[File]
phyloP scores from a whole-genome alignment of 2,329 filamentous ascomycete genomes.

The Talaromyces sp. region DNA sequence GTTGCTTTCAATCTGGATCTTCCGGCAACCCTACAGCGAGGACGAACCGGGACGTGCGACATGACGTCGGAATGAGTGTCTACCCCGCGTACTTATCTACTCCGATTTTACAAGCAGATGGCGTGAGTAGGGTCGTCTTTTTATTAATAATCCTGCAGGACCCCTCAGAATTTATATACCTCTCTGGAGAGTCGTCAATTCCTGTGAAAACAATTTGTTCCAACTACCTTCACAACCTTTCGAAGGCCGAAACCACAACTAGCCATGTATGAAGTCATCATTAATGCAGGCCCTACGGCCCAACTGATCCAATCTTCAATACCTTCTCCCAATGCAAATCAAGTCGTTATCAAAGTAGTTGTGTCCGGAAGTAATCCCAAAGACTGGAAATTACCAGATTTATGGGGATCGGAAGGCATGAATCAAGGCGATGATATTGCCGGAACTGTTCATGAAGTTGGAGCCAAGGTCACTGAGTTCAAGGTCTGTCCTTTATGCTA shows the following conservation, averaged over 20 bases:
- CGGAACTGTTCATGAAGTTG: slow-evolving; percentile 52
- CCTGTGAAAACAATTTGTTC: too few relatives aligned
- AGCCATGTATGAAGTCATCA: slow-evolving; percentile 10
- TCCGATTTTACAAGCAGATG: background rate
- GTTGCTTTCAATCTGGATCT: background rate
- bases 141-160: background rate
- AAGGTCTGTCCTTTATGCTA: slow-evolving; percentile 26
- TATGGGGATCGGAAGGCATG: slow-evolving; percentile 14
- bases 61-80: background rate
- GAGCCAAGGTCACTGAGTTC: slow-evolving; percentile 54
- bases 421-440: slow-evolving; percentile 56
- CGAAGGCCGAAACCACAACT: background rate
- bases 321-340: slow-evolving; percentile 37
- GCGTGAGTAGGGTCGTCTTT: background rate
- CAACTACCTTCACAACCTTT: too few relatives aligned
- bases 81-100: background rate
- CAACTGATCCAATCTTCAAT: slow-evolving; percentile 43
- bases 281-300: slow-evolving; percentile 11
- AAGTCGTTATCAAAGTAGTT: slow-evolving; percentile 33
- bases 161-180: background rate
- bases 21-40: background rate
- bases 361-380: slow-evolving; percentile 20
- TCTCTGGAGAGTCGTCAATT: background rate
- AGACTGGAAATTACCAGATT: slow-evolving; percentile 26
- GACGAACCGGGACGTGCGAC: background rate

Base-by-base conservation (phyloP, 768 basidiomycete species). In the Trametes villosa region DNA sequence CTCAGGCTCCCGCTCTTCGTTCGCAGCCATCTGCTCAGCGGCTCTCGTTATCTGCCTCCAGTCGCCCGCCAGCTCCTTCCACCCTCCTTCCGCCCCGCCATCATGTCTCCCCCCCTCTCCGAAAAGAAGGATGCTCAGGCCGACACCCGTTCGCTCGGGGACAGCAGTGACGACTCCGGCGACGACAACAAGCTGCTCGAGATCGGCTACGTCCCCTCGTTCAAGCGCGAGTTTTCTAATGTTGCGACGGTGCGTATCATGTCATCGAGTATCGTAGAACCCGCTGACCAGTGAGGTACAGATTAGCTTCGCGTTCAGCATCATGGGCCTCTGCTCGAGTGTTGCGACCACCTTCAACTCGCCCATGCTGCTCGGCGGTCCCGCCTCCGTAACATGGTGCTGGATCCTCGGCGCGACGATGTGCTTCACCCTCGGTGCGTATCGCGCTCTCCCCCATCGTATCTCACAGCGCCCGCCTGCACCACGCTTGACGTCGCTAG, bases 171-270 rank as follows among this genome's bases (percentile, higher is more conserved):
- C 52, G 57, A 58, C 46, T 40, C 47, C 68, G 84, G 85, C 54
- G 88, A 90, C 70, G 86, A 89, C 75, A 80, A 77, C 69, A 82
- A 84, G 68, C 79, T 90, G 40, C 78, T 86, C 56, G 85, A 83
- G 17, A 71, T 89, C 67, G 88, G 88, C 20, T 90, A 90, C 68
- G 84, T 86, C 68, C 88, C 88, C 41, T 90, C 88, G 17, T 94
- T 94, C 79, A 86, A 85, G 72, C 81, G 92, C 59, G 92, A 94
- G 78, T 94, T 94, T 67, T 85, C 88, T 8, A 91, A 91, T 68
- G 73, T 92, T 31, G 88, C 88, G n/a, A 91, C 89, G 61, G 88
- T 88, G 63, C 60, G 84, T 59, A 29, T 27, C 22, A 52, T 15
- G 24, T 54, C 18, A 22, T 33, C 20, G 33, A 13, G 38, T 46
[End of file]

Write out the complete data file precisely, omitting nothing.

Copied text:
phyloP scores from a whole-genome alignment of 2,329 filamentous ascomycete genomes.

The Talaromyces sp. region DNA sequence GTTGCTTTCAATCTGGATCTTCCGGCAACCCTACAGCGAGGACGAACCGGGACGTGCGACATGACGTCGGAATGAGTGTCTACCCCGCGTACTTATCTACTCCGATTTTACAAGCAGATGGCGTGAGTAGGGTCGTCTTTTTATTAATAATCCTGCAGGACCCCTCAGAATTTATATACCTCTCTGGAGAGTCGTCAATTCCTGTGAAAACAATTTGTTCCAACTACCTTCACAACCTTTCGAAGGCCGAAACCACAACTAGCCATGTATGAAGTCATCATTAATGCAGGCCCTACGGCCCAACTGATCCAATCTTCAATACCTTCTCCCAATGCAAATCAAGTCGTTATCAAAGTAGTTGTGTCCGGAAGTAATCCCAAAGACTGGAAATTACCAGATTTATGGGGATCGGAAGGCATGAATCAAGGCGATGATATTGCCGGAACTGTTCATGAAGTTGGAGCCAAGGTCACTGAGTTCAAGGTCTGTCCTTTATGCTA shows the following conservation, averaged over 20 bases:
- CGGAACTGTTCATGAAGTTG: slow-evolving; percentile 52
- CCTGTGAAAACAATTTGTTC: too few relatives aligned
- AGCCATGTATGAAGTCATCA: slow-evolving; percentile 10
- TCCGATTTTACAAGCAGATG: background rate
- GTTGCTTTCAATCTGGATCT: background rate
- bases 141-160: background rate
- AAGGTCTGTCCTTTATGCTA: slow-evolving; percentile 26
- TATGGGGATCGGAAGGCATG: slow-evolving; percentile 14
- bases 61-80: background rate
- GAGCCAAGGTCACTGAGTTC: slow-evolving; percentile 54
- bases 421-440: slow-evolving; percentile 56
- CGAAGGCCGAAACCACAACT: background rate
- bases 321-340: slow-evolving; percentile 37
- GCGTGAGTAGGGTCGTCTTT: background rate
- CAACTACCTTCACAACCTTT: too few relatives aligned
- bases 81-100: background rate
- CAACTGATCCAATCTTCAAT: slow-evolving; percentile 43
- bases 281-300: slow-evolving; percentile 11
- AAGTCGTTATCAAAGTAGTT: slow-evolving; percentile 33
- bases 161-180: background rate
- bases 21-40: background rate
- bases 361-380: slow-evolving; percentile 20
- TCTCTGGAGAGTCGTCAATT: background rate
- AGACTGGAAATTACCAGATT: slow-evolving; percentile 26
- GACGAACCGGGACGTGCGAC: background rate

Base-by-base conservation (phyloP, 768 basidiomycete species). In the Trametes villosa region DNA sequence CTCAGGCTCCCGCTCTTCGTTCGCAGCCATCTGCTCAGCGGCTCTCGTTATCTGCCTCCAGTCGCCCGCCAGCTCCTTCCACCCTCCTTCCGCCCCGCCATCATGTCTCCCCCCCTCTCCGAAAAGAAGGATGCTCAGGCCGACACCCGTTCGCTCGGGGACAGCAGTGACGACTCCGGCGACGACAACAAGCTGCTCGAGATCGGCTACGTCCCCTCGTTCAAGCGCGAGTTTTCTAATGTTGCGACGGTGCGTATCATGTCATCGAGTATCGTAGAACCCGCTGACCAGTGAGGTACAGATTAGCTTCGCGTTCAGCATCATGGGCCTCTGCTCGAGTGTTGCGACCACCTTCAACTCGCCCATGCTGCTCGGCGGTCCCGCCTCCGTAACATGGTGCTGGATCCTCGGCGCGACGATGTGCTTCACCCTCGGTGCGTATCGCGCTCTCCCCCATCGTATCTCACAGCGCCCGCCTGCACCACGCTTGACGTCGCTAG, bases 171-270 rank as follows among this genome's bases (percentile, higher is more conserved):
- C 52, G 57, A 58, C 46, T 40, C 47, C 68, G 84, G 85, C 54
- G 88, A 90, C 70, G 86, A 89, C 75, A 80, A 77, C 69, A 82
- A 84, G 68, C 79, T 90, G 40, C 78, T 86, C 56, G 85, A 83
- G 17, A 71, T 89, C 67, G 88, G 88, C 20, T 90, A 90, C 68
- G 84, T 86, C 68, C 88, C 88, C 41, T 90, C 88, G 17, T 94
- T 94, C 79, A 86, A 85, G 72, C 81, G 92, C 59, G 92, A 94
- G 78, T 94, T 94, T 67, T 85, C 88, T 8, A 91, A 91, T 68
- G 73, T 92, T 31, G 88, C 88, G n/a, A 91, C 89, G 61, G 88
- T 88, G 63, C 60, G 84, T 59, A 29, T 27, C 22, A 52, T 15
- G 24, T 54, C 18, A 22, T 33, C 20, G 33, A 13, G 38, T 46